I have no clue what "method" it is you think we've agreed on - but I'm perfectly willing to hear you out and consider the points presented. Back to you, Phil...
    This is exactly what I mean, nit pick. Just get on with it! You too Matt, I really want to see your argument, and I'm sure other lurkers do to. Remember Carp is not your only audience!
    Atheism is the cult of death, the death of hope. The universe is doomed, you are doomed, the only thing that remains is to await your execution...

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    tWebber carpedm9587's Avatar
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    Quote Originally Posted by mattbballman31 View Post
    Iím not saying you said that explicitly. But the implication is that when I said what I said with the nomenclature it was Ďtoo littleí. I was speaking tongue-in-cheek, anyway. As far as wordiness, I really donít care. If I look at your post back to me, and thereís this huge block of text, it doesnít bother me at all.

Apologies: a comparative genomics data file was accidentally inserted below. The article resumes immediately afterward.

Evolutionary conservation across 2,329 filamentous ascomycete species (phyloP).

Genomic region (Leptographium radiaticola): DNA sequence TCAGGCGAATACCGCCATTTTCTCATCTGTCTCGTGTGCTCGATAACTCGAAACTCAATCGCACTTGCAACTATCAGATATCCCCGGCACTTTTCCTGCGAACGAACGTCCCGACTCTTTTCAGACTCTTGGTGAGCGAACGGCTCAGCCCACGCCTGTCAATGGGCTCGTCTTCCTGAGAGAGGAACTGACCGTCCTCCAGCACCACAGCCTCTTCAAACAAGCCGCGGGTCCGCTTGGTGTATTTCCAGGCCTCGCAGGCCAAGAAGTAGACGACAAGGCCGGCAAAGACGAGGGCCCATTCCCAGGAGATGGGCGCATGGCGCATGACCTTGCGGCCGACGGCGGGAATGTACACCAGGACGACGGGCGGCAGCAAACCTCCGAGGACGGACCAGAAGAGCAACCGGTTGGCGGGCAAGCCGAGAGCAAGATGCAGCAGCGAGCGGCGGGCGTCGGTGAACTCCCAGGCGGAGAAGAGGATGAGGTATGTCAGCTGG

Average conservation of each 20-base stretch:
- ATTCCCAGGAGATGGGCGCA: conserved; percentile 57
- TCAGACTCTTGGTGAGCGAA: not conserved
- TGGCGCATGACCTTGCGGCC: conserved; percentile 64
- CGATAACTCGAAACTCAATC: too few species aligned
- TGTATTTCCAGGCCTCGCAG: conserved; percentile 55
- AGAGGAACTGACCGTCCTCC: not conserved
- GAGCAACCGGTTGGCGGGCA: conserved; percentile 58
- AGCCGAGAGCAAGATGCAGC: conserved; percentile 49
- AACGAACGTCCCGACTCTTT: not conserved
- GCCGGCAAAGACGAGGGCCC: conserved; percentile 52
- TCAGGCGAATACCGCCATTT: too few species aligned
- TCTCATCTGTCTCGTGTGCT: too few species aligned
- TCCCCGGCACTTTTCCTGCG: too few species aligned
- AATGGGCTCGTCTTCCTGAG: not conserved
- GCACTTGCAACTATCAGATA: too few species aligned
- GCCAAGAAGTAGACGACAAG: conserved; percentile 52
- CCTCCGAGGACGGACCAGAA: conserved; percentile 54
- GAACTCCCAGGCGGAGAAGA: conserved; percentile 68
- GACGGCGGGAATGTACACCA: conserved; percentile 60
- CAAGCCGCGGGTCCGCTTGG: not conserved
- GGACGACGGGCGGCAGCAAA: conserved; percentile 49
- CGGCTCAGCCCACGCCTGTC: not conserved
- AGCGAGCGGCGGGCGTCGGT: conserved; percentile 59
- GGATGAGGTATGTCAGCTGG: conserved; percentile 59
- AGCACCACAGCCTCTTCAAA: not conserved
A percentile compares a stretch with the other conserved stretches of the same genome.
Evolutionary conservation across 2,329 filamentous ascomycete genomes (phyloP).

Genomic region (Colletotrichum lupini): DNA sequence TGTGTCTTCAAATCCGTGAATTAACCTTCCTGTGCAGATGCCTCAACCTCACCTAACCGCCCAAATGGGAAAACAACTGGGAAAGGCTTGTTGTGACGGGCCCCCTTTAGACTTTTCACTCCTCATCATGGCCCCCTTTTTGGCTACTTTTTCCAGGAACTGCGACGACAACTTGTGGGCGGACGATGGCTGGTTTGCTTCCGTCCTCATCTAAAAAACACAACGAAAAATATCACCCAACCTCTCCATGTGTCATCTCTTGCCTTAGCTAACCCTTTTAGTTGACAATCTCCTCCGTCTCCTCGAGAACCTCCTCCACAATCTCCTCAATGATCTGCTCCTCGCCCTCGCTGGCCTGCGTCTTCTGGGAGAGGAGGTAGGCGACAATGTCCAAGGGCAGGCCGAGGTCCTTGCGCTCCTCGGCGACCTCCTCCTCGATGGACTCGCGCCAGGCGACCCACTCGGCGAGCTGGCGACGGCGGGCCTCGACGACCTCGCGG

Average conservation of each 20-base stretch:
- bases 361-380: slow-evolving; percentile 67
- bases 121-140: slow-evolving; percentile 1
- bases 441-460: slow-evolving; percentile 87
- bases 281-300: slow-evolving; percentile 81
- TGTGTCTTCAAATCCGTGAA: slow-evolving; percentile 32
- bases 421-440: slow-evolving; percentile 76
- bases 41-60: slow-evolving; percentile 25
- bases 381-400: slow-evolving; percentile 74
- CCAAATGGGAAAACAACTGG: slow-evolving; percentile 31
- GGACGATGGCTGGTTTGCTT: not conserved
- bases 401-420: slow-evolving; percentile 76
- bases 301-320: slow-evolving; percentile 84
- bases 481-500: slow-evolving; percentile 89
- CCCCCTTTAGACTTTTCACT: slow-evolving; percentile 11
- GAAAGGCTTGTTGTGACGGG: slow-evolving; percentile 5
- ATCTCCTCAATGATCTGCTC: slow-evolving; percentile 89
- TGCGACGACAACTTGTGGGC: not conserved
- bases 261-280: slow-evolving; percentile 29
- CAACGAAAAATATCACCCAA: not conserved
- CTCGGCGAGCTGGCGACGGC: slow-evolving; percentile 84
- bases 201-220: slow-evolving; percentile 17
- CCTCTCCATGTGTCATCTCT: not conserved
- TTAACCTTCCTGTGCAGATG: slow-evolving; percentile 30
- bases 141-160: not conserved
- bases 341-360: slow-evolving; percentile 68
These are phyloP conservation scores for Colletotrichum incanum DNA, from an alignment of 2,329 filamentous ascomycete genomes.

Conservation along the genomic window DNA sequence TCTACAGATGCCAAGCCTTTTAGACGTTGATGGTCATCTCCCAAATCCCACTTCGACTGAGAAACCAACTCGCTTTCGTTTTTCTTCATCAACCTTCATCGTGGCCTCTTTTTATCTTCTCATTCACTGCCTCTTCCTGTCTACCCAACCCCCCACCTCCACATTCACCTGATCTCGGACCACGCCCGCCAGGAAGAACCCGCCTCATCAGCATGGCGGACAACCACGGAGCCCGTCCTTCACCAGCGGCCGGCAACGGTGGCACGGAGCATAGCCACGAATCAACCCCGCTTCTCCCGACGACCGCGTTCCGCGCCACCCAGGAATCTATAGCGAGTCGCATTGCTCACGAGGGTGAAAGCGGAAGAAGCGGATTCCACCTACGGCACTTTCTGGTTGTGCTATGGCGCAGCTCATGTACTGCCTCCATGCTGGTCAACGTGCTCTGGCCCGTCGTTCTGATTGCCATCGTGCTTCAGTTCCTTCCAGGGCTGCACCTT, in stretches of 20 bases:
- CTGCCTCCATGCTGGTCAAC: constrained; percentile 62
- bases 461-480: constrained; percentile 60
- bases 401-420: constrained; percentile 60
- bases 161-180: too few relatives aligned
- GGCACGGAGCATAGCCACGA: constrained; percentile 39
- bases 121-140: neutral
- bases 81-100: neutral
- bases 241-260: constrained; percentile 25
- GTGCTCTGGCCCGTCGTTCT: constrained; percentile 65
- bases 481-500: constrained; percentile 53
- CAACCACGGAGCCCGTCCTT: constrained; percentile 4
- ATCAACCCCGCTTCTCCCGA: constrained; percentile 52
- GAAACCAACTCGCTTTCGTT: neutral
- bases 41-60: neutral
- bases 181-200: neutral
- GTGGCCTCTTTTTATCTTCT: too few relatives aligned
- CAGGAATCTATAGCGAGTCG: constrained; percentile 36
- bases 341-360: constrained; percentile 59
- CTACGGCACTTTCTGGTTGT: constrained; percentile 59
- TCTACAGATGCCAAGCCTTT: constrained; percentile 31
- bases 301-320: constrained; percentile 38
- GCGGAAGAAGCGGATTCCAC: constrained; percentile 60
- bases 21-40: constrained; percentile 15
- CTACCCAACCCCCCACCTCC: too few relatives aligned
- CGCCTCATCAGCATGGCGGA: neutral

Yep. Agreed. I just donít think itís a bad thing; thatís all I was saying. If you donít think itís bad, cool.

    I didnít say we agreed. Iím asking if we agree. The method involved in what is or isnít a successful philosophical argument in the Ďwordyí post is the method Iím talking about. What other method would there be in this conversation?
    Assuming my briefer summary accurately reflects your "method," we're good.
    The ultimate weakness of violence is that it is a descending spiral begetting the very thing it seeks to destroy...returning violence for violence multiplies violence, adding deeper darkness to a night already devoid of stars. Darkness cannot drive out darkness; only light can do that. Hate cannot drive out hate; only love can do that.

    -Martin Luther King

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    tWebber carpedm9587's Avatar
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    Quote Originally Posted by seer View Post
    This is exactly what I mean, nit pick. Just get on with it! You too Matt, I really want to see your argument, and I'm sure other lurkers do to. Remember Carp is not your only audience!
    Nit pick? What part of that post is "nit picking?" When I don't understand something, I say "I have no idea what your trying to say." If that's nit picking, I suggest you pull up your big boy pants because I am likely to say that more than once, especially with Matt's posting style.